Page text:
Well almost... transforming back works a little different.
You know that your point (in the new local system) is newx, newy, newz, whereas all new* values indicate how much you need to go along each of the local system's axes to find the point within the local system. In the local system, these axes are (1, 0, 0), (0, 1, 0), and (0, 0, 1), so when you do this for your point you correctly get
newx * (1, 0, 0) + newy * (0, 1, 0) + newz * (0, 0, 1) = (newx, newy, newz)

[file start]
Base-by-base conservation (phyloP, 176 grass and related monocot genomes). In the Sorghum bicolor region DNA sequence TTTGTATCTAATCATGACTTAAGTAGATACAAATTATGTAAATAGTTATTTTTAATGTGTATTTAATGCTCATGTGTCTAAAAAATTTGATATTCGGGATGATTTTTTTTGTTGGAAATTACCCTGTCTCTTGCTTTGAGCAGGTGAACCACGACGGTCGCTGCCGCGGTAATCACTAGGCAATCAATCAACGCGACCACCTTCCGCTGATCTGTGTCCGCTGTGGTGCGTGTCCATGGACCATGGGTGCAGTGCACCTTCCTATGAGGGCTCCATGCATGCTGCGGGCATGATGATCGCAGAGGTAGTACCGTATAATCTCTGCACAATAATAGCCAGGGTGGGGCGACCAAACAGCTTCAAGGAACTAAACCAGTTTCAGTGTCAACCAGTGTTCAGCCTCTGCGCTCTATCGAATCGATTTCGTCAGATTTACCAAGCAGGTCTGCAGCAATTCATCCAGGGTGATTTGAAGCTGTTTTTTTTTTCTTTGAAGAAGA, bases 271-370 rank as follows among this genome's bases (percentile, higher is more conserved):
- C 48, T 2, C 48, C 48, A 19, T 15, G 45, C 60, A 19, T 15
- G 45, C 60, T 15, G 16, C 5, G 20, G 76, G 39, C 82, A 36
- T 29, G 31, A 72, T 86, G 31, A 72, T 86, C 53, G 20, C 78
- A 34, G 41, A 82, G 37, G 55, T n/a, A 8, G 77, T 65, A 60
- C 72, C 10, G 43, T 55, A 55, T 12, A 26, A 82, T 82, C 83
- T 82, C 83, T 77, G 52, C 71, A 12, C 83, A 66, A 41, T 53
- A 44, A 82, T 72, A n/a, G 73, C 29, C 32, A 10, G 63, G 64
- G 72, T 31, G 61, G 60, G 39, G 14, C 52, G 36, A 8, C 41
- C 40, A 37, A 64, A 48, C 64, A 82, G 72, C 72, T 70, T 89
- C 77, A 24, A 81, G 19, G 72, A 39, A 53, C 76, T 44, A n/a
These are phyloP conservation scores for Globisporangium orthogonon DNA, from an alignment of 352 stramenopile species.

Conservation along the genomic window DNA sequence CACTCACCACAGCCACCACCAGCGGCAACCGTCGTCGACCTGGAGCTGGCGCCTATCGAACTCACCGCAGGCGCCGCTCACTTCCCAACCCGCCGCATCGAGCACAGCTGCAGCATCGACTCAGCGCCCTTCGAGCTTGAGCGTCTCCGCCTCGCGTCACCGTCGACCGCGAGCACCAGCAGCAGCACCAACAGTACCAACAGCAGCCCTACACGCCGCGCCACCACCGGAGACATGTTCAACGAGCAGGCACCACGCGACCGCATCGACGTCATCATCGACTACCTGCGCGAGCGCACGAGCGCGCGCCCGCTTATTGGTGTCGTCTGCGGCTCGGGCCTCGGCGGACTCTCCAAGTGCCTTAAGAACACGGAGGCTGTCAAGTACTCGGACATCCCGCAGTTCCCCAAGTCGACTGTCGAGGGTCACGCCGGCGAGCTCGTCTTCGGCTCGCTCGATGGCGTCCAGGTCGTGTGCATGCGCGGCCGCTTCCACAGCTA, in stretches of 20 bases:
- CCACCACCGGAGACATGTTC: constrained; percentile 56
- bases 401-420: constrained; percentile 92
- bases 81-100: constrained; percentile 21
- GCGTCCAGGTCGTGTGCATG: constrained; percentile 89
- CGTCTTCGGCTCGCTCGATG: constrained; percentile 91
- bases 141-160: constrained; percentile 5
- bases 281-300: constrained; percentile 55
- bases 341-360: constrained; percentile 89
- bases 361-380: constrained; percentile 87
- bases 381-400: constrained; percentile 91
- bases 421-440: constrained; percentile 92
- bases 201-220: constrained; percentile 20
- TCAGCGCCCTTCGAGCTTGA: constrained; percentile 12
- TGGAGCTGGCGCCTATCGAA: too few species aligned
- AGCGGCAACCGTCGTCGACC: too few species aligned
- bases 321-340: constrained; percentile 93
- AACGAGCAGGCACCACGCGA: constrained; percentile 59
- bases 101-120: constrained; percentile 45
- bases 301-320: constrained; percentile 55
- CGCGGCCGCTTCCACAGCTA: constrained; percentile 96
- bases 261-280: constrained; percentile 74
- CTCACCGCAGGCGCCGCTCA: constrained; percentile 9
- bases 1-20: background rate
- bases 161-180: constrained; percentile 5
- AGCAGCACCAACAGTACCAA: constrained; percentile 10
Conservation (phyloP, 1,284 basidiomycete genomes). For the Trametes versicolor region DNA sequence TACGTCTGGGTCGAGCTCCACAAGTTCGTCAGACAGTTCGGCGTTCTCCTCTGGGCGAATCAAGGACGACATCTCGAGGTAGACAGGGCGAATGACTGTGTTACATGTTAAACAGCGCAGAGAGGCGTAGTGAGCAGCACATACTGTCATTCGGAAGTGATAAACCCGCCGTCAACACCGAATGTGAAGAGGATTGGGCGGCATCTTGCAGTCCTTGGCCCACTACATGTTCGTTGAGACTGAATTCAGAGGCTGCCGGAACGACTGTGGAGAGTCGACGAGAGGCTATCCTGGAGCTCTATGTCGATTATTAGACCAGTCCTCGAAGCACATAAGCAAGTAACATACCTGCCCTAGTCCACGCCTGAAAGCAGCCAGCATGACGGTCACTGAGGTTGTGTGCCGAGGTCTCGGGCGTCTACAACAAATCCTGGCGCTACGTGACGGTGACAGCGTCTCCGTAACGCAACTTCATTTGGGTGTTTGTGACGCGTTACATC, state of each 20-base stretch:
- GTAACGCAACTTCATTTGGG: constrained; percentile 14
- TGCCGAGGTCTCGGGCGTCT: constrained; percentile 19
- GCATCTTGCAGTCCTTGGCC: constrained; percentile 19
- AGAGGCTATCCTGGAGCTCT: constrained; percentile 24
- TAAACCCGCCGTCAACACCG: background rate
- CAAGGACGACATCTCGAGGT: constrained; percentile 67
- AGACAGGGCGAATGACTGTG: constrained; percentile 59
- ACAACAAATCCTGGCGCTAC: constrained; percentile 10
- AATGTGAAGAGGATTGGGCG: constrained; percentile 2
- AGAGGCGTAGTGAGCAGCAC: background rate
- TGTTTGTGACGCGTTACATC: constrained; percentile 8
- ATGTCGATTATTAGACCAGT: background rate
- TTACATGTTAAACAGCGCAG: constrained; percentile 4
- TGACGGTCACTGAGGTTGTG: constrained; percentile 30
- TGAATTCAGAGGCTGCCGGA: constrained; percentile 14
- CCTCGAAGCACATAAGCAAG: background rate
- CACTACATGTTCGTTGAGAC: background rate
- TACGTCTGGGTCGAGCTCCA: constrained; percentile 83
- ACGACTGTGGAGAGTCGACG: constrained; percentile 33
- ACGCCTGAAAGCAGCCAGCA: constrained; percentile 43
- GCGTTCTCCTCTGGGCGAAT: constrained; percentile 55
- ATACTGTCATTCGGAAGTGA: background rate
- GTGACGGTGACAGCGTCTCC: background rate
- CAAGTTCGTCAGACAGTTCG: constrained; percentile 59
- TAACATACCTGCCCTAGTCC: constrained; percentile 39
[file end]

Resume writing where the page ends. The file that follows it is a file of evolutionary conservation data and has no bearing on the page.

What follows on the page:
(i.e. you can seperate your point into length values for all axes, and the other way round) However, in the global coordinate system, these axes are X, Y, and Z respectively (recall the last example here). Now, you can do the same as before, so you do
newx * X + newy * Y + newz * Z
to get your point. But wait! What about the offset we had last time? Of course, you need to revert that one too. This finally gives you:
A = newx * X + newy * Y + newz * Z + P
I hope this helps,
Cheers, Wernaeh